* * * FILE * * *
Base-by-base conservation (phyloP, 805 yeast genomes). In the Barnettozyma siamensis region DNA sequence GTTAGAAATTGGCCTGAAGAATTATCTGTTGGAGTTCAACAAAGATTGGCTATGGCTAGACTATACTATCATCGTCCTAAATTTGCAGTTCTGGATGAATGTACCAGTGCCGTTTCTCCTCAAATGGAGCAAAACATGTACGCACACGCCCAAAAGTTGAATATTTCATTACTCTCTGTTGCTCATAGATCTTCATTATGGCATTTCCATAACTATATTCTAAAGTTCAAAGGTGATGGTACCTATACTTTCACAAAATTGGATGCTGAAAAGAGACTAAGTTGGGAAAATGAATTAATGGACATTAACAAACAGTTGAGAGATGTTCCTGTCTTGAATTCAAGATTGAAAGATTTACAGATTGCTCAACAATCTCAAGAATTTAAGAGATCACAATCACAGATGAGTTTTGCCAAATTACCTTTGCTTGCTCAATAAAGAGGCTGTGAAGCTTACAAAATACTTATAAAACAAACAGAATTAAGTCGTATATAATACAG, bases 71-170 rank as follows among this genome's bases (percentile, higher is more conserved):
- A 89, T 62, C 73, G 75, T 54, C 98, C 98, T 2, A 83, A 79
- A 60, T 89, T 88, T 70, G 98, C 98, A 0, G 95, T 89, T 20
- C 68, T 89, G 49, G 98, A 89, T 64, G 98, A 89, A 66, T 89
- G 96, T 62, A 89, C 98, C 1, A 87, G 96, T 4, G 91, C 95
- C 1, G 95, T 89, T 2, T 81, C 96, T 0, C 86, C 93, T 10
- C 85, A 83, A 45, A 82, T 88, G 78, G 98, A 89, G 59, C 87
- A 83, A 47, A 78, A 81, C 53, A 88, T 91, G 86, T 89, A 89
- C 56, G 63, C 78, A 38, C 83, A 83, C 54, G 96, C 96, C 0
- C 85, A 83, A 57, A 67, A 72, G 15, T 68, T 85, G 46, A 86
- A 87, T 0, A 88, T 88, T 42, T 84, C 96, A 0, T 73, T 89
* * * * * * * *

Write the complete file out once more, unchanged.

Base-by-base conservation (phyloP, 805 yeast genomes). In the Barnettozyma siamensis region DNA sequence GTTAGAAATTGGCCTGAAGAATTATCTGTTGGAGTTCAACAAAGATTGGCTATGGCTAGACTATACTATCATCGTCCTAAATTTGCAGTTCTGGATGAATGTACCAGTGCCGTTTCTCCTCAAATGGAGCAAAACATGTACGCACACGCCCAAAAGTTGAATATTTCATTACTCTCTGTTGCTCATAGATCTTCATTATGGCATTTCCATAACTATATTCTAAAGTTCAAAGGTGATGGTACCTATACTTTCACAAAATTGGATGCTGAAAAGAGACTAAGTTGGGAAAATGAATTAATGGACATTAACAAACAGTTGAGAGATGTTCCTGTCTTGAATTCAAGATTGAAAGATTTACAGATTGCTCAACAATCTCAAGAATTTAAGAGATCACAATCACAGATGAGTTTTGCCAAATTACCTTTGCTTGCTCAATAAAGAGGCTGTGAAGCTTACAAAATACTTATAAAACAAACAGAATTAAGTCGTATATAATACAG, bases 71-170 rank as follows among this genome's bases (percentile, higher is more conserved):
- A 89, T 62, C 73, G 75, T 54, C 98, C 98, T 2, A 83, A 79
- A 60, T 89, T 88, T 70, G 98, C 98, A 0, G 95, T 89, T 20
- C 68, T 89, G 49, G 98, A 89, T 64, G 98, A 89, A 66, T 89
- G 96, T 62, A 89, C 98, C 1, A 87, G 96, T 4, G 91, C 95
- C 1, G 95, T 89, T 2, T 81, C 96, T 0, C 86, C 93, T 10
- C 85, A 83, A 45, A 82, T 88, G 78, G 98, A 89, G 59, C 87
- A 83, A 47, A 78, A 81, C 53, A 88, T 91, G 86, T 89, A 89
- C 56, G 63, C 78, A 38, C 83, A 83, C 54, G 96, C 96, C 0
- C 85, A 83, A 57, A 67, A 72, G 15, T 68, T 85, G 46, A 86
- A 87, T 0, A 88, T 88, T 42, T 84, C 96, A 0, T 73, T 89